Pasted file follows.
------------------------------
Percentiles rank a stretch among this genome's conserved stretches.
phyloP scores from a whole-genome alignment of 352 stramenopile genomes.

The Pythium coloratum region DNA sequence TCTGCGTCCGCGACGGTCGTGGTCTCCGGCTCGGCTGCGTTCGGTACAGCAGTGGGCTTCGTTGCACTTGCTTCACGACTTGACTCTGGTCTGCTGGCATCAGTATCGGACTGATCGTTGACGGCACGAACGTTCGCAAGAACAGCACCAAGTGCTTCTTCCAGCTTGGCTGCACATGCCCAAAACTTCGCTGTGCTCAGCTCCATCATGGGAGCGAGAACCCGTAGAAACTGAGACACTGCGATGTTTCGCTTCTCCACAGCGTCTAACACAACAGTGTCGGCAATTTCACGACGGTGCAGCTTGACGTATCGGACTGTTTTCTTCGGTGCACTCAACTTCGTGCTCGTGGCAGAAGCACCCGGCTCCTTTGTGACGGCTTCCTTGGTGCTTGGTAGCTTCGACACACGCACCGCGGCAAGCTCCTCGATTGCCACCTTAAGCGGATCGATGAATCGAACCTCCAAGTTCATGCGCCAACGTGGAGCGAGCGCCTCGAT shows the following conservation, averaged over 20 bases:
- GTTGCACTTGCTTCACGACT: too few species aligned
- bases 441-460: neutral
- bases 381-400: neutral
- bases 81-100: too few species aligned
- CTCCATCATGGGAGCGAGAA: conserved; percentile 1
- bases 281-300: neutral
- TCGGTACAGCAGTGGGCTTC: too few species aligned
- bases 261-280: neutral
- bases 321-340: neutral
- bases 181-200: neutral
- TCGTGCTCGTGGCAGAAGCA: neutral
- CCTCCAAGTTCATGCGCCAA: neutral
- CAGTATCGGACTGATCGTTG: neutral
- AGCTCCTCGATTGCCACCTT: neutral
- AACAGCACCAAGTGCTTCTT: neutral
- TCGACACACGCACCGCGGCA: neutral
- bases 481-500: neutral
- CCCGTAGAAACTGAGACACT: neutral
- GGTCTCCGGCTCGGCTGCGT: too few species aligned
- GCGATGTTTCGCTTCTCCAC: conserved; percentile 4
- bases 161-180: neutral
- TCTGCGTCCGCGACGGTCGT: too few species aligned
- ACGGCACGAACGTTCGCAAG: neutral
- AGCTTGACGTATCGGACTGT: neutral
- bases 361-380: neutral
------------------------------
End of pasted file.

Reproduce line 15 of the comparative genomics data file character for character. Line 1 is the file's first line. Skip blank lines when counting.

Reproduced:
- CCTCCAAGTTCATGCGCCAA: neutral